An internecine feud within the Red Army is fought out in a German orphanage, with Nazi troops coming to the good guys’ rescue, in the surprisingly restrained drama “4 Days in May.” Set in the twilight days of WWII, this highly unlikely true story is another tastefully appointed effort from Teuton scribe-helmer Achim von Borries (“Love in Thoughts”), who again operates on the misguided assumption that aesthetically pleasing accouterments will magically provide a gateway into the characters’ hearts and the pic’s thorny thematic undercurrents. German release is skedded for Sept. 29; offshore action will be more limited.
Set on an isle off the German coast, the film early on includes the announcement, on May 4, 1945, that the Nazi army will capitulate on all fronts the next day. Hitler’s Wehrmacht forces are present on the island, as are Soviet troops, though the latter are down to a formation of just eight men led by the good Capt. Kalmykov (Aleksei Guskov). Having lost his entire family in the war, Kalmykov has become a father figure to his men instead.
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Though the project was initiated by thesp-producer Guskov (“Ragin”), the main protagonist is 13-year-old Peter (Pavel Wenzel, very good), a foolhardy yet gullible German boy who takes the Nazis’ surrender as a personal affront. When the Soviets are quartered in the children’s home run by Peter’s baroness aunt (Gertrud Roll), the prim old lady needs to work hard to convince the liberators that her reckless nephew meant no harm when he pointed a weapon at them, wearing the uniform of a dead Nazi soldier who belonged to the huge, demoralized contingent camping out on the beach (they prefer to wait for a boat to Denmark than surrender to the Soviets).
The baroness was born in St. Petersburg, and she and her nephew both speak Russian — well, the aunt speaks badly dubbed Russian — which means the captain is able to realize, pretty quickly, that the Teuton lad simply needs some paternal warmth.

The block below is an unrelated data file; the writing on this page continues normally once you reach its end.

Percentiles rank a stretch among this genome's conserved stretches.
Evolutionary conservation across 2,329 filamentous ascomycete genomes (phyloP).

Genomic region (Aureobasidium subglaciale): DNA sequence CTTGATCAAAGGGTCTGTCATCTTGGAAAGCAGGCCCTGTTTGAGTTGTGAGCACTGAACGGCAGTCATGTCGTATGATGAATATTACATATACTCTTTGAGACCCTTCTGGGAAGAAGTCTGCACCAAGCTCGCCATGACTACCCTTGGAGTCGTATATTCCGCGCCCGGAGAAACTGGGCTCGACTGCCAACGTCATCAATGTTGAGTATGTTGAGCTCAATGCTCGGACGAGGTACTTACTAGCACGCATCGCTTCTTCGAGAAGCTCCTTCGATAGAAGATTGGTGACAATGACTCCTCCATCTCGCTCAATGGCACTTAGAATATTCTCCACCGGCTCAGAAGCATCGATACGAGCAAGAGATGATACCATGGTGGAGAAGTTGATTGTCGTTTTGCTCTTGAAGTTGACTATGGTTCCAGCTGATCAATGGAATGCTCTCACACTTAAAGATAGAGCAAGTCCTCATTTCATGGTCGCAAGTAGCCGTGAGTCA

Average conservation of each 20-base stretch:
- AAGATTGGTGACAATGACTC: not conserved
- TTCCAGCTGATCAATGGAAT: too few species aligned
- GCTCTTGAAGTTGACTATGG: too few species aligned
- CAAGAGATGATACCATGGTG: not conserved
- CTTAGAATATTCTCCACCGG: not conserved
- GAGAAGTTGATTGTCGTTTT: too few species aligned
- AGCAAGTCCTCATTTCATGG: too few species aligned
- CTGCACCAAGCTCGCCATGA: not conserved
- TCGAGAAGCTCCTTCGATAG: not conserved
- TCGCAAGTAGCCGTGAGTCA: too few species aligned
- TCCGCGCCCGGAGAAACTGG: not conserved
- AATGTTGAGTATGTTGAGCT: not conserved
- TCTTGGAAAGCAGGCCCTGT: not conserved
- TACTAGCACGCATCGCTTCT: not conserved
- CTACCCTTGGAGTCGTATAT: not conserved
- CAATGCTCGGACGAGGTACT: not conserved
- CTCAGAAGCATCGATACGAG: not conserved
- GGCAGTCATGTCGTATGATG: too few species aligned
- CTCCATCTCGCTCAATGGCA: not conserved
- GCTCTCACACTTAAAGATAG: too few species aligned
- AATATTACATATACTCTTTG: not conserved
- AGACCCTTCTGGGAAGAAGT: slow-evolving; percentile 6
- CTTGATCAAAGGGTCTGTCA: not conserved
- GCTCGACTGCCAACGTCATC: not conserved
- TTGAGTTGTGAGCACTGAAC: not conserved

Von Borries, who extensively rewrote a screenplay credited to Russians Valentin Chernykh and Eduard Reznik, sketches his characters in broad outlines. It’s clear Peter lacks male role models and is familiar with the jingoistic, macho idealism of war, but he knows little of its quotidian reality. Kalmykov is his tailor-made opposite, while the handful of other Soviet soldiers and the women are stock characters.
The central relationship is believable but skin-deep, and von Borries has trouble integrating Kalmykov and Peter’s surrogate father-son rapport into the wider sweep of historic events portrayed here. Pic’s nominal raison d’etre, a tight-budget action sequence that pits Soviets against Soviets and sees the involvement of Nazi troops, feels like an afterthought insufficiently tied to what precedes it.
The smoke-and-fire setpiece, in an otherwise almost pastoral wartime movie, also opens up an entire can of WWII worms Borries doesn’t address, including a Nazi’s potential for goodness and the fact that the liberating Soviet army contained rotten and morally upright elements alike.
As in “Love in Thoughts,” the restrained but impeccable period re-creation can’t substitute for needed complexity.